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A New Challenge For My Classroom: Creating Interactive Video Lessons

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A New Challenge For My Classroom: Creating Interactive Video Lessons

Thank you Terry Heick and TeachThought for posting this on June 27, 2016

In my prior blog posts, I talked a lot about taking steps into integrating some type of technology into your classroom. I started with some general ideas about what you might consider and questions you might ask yourself to determine what might benefit your classroom.  Thinking about the best ways to help your students is the first step, and also an important way to focus on what you can do that will also benefit your practice as a teacher.

The underlying premise is that all involved have to take some sort of a risk. The teacher has to risk trying something different and new that perhaps is way off from the traditional practice of their classroom or perhaps it’s just a minor change in how they deliver instruction, with a learning target in mind. The students have to take a risk because they are the ones that will be using this new technology.  They will be trying a new tool, creating a project with a new presentation style, communicating and collaborating outside of the traditional classroom. And maybe even more importantly, stepping outside their comfort zone.

So it comes down to not only a change in thinking but also a willingness to expand one’s comfort zone and through collaboration, work on building something that can lead to many benefits for students and teachers in the learning environment.

The reason I decided on this topic is that while I have been talking about things I’ve been using in my classroom and how I got started, I also decided that I needed to branch out and try some new methods of delivering instruction. And even more important than my own risk in trying these things was the risk in getting the feedback from the students and learning what the impact was on them as well.

One of the things I love most about Twitter chats and reading blogs is that you get a lot of great ideas and feedback and I very much value the perspective of others.  So when trying something new in my classroom, I truly want to know what the students think about it. Did they like it? Did they have problems accessing it? Did it enhance their learning or did it take away from something that would have been more beneficial? In other words,  could it have been considered a total waste of valuable learning time.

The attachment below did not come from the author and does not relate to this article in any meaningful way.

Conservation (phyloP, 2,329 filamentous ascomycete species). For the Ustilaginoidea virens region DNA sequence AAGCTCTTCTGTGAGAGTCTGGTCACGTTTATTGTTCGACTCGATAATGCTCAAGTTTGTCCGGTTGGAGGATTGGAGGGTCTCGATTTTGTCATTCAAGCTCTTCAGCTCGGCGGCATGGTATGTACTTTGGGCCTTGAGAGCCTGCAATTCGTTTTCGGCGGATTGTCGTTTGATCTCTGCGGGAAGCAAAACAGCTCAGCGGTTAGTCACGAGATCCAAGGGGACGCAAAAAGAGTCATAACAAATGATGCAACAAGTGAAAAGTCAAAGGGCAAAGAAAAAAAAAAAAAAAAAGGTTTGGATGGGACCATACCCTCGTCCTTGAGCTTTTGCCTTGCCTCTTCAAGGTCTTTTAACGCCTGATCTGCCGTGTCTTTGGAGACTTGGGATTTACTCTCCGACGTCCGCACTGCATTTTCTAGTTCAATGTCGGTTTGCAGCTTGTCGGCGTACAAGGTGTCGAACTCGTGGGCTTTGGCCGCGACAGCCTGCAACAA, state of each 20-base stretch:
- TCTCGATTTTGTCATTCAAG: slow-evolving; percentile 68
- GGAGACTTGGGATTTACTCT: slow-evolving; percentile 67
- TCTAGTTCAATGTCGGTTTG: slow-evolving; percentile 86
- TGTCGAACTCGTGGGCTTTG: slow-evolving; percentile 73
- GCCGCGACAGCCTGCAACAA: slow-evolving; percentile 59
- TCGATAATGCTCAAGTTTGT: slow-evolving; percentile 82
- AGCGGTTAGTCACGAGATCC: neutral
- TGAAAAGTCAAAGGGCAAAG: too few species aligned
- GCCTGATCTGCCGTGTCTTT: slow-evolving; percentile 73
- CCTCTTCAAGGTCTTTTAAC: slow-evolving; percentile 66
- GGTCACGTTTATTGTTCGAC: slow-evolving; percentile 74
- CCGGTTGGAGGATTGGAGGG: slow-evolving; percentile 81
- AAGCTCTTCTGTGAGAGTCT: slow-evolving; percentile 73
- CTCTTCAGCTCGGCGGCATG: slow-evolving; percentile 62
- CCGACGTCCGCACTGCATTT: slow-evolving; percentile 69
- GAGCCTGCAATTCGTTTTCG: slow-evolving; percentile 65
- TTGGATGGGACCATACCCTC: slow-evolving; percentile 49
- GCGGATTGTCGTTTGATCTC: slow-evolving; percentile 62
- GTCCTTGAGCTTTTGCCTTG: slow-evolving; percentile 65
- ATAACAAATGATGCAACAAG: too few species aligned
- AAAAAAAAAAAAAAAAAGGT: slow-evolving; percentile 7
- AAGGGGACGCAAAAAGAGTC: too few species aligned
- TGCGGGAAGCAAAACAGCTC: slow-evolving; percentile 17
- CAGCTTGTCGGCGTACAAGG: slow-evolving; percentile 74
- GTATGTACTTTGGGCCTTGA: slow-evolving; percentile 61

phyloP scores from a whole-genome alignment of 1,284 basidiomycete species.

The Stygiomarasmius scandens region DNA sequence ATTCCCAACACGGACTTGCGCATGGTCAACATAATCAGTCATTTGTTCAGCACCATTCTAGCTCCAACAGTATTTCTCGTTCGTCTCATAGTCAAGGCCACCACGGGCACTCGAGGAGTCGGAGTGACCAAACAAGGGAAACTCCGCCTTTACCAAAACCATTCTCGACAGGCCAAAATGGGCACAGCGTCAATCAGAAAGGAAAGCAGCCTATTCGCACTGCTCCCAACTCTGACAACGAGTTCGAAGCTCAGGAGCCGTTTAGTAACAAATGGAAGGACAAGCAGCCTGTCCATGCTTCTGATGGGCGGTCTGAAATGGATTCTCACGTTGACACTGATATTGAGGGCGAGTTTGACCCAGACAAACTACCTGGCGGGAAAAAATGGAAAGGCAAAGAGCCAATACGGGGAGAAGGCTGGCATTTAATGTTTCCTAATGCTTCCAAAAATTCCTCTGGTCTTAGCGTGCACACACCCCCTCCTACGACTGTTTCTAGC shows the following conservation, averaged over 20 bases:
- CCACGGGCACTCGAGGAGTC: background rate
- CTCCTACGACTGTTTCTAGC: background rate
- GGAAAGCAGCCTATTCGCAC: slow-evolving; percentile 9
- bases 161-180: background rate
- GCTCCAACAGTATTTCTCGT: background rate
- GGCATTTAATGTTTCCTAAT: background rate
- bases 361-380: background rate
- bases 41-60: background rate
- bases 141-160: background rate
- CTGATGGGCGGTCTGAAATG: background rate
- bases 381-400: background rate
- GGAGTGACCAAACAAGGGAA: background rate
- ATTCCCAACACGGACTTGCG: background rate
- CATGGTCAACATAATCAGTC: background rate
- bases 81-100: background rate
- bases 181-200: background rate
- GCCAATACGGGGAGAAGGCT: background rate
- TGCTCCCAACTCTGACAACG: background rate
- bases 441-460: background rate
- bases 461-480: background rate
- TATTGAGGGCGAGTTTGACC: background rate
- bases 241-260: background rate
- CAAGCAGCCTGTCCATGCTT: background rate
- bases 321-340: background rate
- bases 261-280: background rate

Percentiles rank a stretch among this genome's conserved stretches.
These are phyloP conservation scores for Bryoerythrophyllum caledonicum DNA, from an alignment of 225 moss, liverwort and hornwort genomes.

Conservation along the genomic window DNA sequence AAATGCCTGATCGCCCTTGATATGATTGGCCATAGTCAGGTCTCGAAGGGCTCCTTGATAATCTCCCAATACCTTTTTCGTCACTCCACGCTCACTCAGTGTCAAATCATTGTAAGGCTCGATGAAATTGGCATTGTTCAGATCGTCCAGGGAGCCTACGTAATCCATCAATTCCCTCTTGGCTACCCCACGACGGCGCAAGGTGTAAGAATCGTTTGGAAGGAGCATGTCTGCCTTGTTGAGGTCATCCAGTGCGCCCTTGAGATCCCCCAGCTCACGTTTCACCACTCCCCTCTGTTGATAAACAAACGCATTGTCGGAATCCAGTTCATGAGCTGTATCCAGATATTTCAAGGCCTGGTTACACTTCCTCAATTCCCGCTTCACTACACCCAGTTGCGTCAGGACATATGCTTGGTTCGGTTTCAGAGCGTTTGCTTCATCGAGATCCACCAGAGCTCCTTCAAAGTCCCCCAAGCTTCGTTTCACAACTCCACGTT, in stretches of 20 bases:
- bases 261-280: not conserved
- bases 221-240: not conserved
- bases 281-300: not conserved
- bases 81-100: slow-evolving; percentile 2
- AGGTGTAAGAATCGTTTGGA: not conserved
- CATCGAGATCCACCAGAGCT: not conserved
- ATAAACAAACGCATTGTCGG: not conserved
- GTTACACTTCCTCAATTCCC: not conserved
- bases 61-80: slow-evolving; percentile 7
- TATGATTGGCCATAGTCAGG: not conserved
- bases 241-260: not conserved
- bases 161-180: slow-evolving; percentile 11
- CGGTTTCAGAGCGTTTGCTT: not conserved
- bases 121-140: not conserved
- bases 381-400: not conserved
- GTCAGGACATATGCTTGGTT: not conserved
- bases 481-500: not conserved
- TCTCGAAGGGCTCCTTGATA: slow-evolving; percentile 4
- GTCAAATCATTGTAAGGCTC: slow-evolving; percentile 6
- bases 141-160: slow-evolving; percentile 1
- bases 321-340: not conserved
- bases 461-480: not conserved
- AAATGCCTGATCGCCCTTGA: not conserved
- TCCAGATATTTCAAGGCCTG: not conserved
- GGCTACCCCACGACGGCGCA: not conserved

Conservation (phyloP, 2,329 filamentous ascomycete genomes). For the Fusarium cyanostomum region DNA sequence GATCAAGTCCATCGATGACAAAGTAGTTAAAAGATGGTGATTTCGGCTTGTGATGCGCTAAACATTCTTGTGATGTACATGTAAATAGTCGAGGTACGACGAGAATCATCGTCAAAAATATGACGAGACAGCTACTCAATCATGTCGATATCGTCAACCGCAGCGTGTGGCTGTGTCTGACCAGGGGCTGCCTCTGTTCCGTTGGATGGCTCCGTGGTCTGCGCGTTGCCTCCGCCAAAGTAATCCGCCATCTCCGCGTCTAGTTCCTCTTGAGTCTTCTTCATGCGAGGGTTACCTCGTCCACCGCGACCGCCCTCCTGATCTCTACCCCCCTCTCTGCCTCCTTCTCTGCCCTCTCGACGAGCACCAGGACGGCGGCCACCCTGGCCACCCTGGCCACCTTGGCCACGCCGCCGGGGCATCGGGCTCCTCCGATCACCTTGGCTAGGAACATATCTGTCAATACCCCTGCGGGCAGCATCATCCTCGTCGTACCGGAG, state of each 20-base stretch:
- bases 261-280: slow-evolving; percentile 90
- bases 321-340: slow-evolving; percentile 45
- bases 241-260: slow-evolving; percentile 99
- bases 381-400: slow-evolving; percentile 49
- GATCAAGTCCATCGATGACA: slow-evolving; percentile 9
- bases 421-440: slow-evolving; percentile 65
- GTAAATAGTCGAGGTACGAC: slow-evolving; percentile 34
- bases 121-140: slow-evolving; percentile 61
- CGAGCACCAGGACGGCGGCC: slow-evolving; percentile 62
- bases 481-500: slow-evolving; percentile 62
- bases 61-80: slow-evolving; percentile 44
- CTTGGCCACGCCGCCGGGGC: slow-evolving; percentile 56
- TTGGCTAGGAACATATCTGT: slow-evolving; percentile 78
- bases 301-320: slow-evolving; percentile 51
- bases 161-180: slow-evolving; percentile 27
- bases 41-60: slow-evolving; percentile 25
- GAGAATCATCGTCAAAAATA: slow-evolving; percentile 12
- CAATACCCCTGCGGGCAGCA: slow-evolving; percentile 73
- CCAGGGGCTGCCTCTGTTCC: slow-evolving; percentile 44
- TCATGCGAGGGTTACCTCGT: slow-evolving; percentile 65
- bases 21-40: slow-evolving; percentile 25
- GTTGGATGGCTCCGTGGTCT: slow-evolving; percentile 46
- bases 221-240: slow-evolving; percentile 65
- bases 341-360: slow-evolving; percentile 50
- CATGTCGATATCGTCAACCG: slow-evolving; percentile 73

Getting Started

A few months ago I decided to try Educanon (now Playposit). I have wanted to try it for a while, and since it was available as an app with Edmodo, I definitely wanted to try it with a group of my students. Over the past few years, I have been using some tools to flip my classroom and provide more blended learning experiences for my students.

In doing this, I also wanted a way to make them accountable for the activities that I was having them do outside of class. Without specific interactive tools, it can be difficult, aside from actually giving students a test or other assessment, to have proof that they watched a video; this was a risk for me.

I’m fortunate that my students are interested in learning new things and tolerant of the fact that I like to try new tools in our classroom and work to find a variety of engaging ways to help them learn. Playposit is integrated with several different Learning Management Systems, making that part easier.